Attacks on Multiple Fronts
Cyber-attacks are becoming more sophisticated, and this is likely to continue as multi-vectored attacks like NotPetya, and WannaCry remain active. Using these ransomware executable files, hackers can simultaneously attack multiple fronts of digital infrastructure including mobile devices, network, and cloud systems. It is estimated that less than 5% of today’s systems are capable of handling these advanced attacks. With a widespread lack of awareness about security assessment, these attacks will continue to plague small businesses, large enterprises, and government entities.
Adoption of Data Harbours
According to the US Council of Economic Advisers, cyber-attacks cost the US economy nearly $109 billion in 2016, and pending on cyber-security reached over $120 billion in 2019 globally. Major stakeholders in many industries are threatened, especially in the healthcare and financial fields. On the other hand, cyber threats continue to become more intelligent, systematic, and operate over longer periods of time undetected. This has forced many to create external data harbours for their data, independent of their infrastructure.
Data Privacy Regulation Goes Global
In 2018, the European Union signed the General Data Protection Regulation, or GDPR law. This law has paved the way for more regulations concerning the use of personal data, such as the California Consumer Privacy Act (CCPA). These laws already affected enterprises worldwide due to the global nature of the internet. Moreover, the GDPR covers European citizen’s data access in all countries and promises to penalize breaches stringently. The growing regulation regarding data privacy holds a major implication for firms who do not have access to compliance assessment.
Data regulations could also impact companies who host their data in clouds like Azure, Google, and AWS. The increasing data breaches and growing stringent regulatory environment will be worth monitoring in 2020, as cloud adoption and security plays an increasing role.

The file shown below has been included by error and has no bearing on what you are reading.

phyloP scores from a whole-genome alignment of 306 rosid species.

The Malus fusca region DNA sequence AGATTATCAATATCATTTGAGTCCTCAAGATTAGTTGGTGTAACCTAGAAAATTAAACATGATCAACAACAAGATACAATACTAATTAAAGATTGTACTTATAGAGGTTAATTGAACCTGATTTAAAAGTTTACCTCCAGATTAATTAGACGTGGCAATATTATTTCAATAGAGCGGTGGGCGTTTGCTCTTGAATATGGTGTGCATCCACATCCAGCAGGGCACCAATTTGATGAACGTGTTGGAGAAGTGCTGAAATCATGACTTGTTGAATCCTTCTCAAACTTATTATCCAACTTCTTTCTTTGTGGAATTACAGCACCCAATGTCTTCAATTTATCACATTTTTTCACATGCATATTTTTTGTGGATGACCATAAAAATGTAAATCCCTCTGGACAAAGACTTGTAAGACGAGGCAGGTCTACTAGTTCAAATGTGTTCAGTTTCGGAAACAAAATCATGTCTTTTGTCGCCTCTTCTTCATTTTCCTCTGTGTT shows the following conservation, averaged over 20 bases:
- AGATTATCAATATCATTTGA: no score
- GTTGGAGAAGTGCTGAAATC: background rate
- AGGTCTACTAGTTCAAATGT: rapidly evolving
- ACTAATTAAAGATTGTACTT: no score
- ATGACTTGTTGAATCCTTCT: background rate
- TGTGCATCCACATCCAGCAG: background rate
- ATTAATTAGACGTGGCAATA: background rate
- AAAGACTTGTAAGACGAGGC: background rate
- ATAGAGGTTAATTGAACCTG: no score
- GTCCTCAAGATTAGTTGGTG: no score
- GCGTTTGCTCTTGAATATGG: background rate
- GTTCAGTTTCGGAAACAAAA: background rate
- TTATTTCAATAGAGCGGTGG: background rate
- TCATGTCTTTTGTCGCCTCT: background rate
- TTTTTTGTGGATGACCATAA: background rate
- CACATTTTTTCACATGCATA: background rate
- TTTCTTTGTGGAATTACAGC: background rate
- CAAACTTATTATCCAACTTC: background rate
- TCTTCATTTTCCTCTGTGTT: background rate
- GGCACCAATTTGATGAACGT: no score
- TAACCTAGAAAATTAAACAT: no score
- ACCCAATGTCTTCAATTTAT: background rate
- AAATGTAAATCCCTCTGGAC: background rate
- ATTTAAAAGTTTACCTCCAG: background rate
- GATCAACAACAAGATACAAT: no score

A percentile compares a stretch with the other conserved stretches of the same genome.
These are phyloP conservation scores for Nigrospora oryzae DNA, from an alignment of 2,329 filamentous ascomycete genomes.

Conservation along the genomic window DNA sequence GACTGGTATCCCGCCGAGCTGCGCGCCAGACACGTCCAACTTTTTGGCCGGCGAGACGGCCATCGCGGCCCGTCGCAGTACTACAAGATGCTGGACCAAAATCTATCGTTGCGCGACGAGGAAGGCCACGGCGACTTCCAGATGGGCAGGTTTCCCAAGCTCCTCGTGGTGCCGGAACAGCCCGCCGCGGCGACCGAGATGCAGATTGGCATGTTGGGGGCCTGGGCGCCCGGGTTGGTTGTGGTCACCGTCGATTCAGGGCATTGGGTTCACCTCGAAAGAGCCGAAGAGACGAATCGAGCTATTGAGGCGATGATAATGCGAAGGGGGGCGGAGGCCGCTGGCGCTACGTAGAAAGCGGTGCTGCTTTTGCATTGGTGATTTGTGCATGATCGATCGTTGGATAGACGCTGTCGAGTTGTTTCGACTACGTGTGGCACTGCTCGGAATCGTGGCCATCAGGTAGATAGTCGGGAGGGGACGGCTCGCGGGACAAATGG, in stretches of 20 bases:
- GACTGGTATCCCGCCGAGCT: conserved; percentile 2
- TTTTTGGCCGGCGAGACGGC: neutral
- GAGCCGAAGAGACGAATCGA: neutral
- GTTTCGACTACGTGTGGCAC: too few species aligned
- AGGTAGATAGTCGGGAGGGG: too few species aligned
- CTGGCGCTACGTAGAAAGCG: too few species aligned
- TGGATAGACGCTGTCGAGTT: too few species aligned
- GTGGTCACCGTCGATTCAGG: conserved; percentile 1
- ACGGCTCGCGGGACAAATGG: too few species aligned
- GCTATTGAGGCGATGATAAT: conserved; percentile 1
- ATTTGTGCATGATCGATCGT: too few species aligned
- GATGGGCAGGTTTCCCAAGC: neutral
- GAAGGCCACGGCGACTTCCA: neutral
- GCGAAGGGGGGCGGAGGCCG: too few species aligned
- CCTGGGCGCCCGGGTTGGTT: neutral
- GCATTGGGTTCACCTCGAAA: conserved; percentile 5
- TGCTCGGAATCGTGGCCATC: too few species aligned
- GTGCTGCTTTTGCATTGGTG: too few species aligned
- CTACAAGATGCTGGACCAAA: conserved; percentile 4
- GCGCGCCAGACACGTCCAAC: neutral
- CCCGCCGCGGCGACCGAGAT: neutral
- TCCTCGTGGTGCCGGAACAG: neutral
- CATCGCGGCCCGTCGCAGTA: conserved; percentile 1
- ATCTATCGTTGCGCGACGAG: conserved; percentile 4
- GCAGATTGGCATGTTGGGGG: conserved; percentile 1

If your company is looking for solutions including security assessment, data warehouses, and regulatory compliance, there is a variety of options available. Continuous employee training on cyber-attacks also should remain a high priority, as prominent forms of attacks took place through phishing methods. If you want to protect your organization from bad actors, you have to perform adequate security assessment and training.
In fact, security assessment and risk analysis is the first step towards mitigating cyberattacks. And if you are looking for a perfect partner that can help you keep threats at bay, Databrackets is your destination. Backed by a plethora of services including current trend analysis along with past risk assessment reports, awareness training, threat forecast, and more, Databrackets seamlessly alleviates the cybersecurity woes of your organization.
In an agreement with the Office for Civil Rights (OCR) at the U.S Department of Health and Human Services (HHS), Sentara Hospitals (Sentara) have agreed to take corrective actions and pay $2.175 million to settle potential violations of the Health Insurance Portability and Accountability Act (HIPAA) Breach Notification and Privacy Rules.
Sentara is comprised of 12 acute care hospitals with more than 300 sites of care throughout Virginia and North Carolina.
In April of 2017, HHS received a complaint alleging that Sentara had sent a bill to an individual containing another patient’s protected health information (PHI). OCR’s investigation determined that Sentara mailed 577 patients’ PHI to wrong addresses that included patient names, account numbers, and dates of services. Sentara reported this incident as a breach affecting 8 individuals, because Sentara concluded, incorrectly, that unless the disclosure included patient diagnosis, treatment information or other medical information, no reportable breach of PHI had occurred. Sentara persisted in its refusal to properly report the breach even after being explicitly advised of their duty to do so by OCR. OCR also determined that Sentara failed to have a business associate agreement in place with Sentara Healthcare, an entity that performed business associate services for Sentara.
“HIPAA compliance depends on accurate and timely self-reporting of breaches because patients and the public have a right to know when sensitive information has been exposed.” said Roger Severino, OCR Director. “When health care providers blatantly fail to report breaches as required by law, they should expect vigorous enforcement action by OCR.”
The Office for Civil Rights (OCR) at the U.S. Department of Health and Human Services (HHS) has imposed a $1,600,000 civil money penalty against the Texas Health and Human Services Commission (TX HHSC), for violations of the Health Insurance Portability and Accountability Act of 1996 (HIPAA) Privacy and Security Rules between 2013 and 2017. TX HHSC is part of the Texas HHS system, which operates state supported living centers; provides mental health and substance use services; regulates child care and nursing facilities;